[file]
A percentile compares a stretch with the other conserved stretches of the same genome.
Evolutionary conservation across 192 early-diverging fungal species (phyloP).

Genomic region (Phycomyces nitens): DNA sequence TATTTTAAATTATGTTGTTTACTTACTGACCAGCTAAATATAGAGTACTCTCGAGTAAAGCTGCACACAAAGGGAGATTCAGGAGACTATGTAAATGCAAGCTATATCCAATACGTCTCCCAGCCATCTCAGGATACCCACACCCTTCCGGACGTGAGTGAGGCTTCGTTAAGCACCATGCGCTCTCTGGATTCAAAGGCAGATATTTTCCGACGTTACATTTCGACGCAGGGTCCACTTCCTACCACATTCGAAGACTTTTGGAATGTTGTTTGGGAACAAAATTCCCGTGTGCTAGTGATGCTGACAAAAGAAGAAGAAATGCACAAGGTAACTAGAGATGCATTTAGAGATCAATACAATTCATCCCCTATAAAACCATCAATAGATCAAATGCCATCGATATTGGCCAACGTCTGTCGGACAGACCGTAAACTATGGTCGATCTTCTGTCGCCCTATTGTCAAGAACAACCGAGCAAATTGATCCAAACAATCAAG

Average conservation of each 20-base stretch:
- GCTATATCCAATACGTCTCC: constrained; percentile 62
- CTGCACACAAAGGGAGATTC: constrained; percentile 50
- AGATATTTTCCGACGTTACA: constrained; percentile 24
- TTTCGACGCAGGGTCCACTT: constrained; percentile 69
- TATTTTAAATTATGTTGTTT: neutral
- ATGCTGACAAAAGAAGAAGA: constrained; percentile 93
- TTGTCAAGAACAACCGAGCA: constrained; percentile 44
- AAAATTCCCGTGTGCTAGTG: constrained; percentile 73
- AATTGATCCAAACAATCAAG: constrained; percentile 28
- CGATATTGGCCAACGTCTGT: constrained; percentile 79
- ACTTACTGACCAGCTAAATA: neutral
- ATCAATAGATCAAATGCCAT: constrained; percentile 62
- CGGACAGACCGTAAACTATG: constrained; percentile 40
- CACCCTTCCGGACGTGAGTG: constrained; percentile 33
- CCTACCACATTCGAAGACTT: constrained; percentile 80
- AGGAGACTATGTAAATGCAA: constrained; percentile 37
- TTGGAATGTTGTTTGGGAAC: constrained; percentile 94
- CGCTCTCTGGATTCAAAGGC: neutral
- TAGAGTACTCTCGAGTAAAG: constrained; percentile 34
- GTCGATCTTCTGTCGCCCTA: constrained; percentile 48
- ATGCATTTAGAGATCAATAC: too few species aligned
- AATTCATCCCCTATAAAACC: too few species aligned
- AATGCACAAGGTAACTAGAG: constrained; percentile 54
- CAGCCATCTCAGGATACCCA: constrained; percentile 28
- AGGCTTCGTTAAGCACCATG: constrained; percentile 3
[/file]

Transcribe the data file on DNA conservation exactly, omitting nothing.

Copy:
A percentile compares a stretch with the other conserved stretches of the same genome.
Evolutionary conservation across 192 early-diverging fungal species (phyloP).

Genomic region (Phycomyces nitens): DNA sequence TATTTTAAATTATGTTGTTTACTTACTGACCAGCTAAATATAGAGTACTCTCGAGTAAAGCTGCACACAAAGGGAGATTCAGGAGACTATGTAAATGCAAGCTATATCCAATACGTCTCCCAGCCATCTCAGGATACCCACACCCTTCCGGACGTGAGTGAGGCTTCGTTAAGCACCATGCGCTCTCTGGATTCAAAGGCAGATATTTTCCGACGTTACATTTCGACGCAGGGTCCACTTCCTACCACATTCGAAGACTTTTGGAATGTTGTTTGGGAACAAAATTCCCGTGTGCTAGTGATGCTGACAAAAGAAGAAGAAATGCACAAGGTAACTAGAGATGCATTTAGAGATCAATACAATTCATCCCCTATAAAACCATCAATAGATCAAATGCCATCGATATTGGCCAACGTCTGTCGGACAGACCGTAAACTATGGTCGATCTTCTGTCGCCCTATTGTCAAGAACAACCGAGCAAATTGATCCAAACAATCAAG

Average conservation of each 20-base stretch:
- GCTATATCCAATACGTCTCC: constrained; percentile 62
- CTGCACACAAAGGGAGATTC: constrained; percentile 50
- AGATATTTTCCGACGTTACA: constrained; percentile 24
- TTTCGACGCAGGGTCCACTT: constrained; percentile 69
- TATTTTAAATTATGTTGTTT: neutral
- ATGCTGACAAAAGAAGAAGA: constrained; percentile 93
- TTGTCAAGAACAACCGAGCA: constrained; percentile 44
- AAAATTCCCGTGTGCTAGTG: constrained; percentile 73
- AATTGATCCAAACAATCAAG: constrained; percentile 28
- CGATATTGGCCAACGTCTGT: constrained; percentile 79
- ACTTACTGACCAGCTAAATA: neutral
- ATCAATAGATCAAATGCCAT: constrained; percentile 62
- CGGACAGACCGTAAACTATG: constrained; percentile 40
- CACCCTTCCGGACGTGAGTG: constrained; percentile 33
- CCTACCACATTCGAAGACTT: constrained; percentile 80
- AGGAGACTATGTAAATGCAA: constrained; percentile 37
- TTGGAATGTTGTTTGGGAAC: constrained; percentile 94
- CGCTCTCTGGATTCAAAGGC: neutral
- TAGAGTACTCTCGAGTAAAG: constrained; percentile 34
- GTCGATCTTCTGTCGCCCTA: constrained; percentile 48
- ATGCATTTAGAGATCAATAC: too few species aligned
- AATTCATCCCCTATAAAACC: too few species aligned
- AATGCACAAGGTAACTAGAG: constrained; percentile 54
- CAGCCATCTCAGGATACCCA: constrained; percentile 28
- AGGCTTCGTTAAGCACCATG: constrained; percentile 3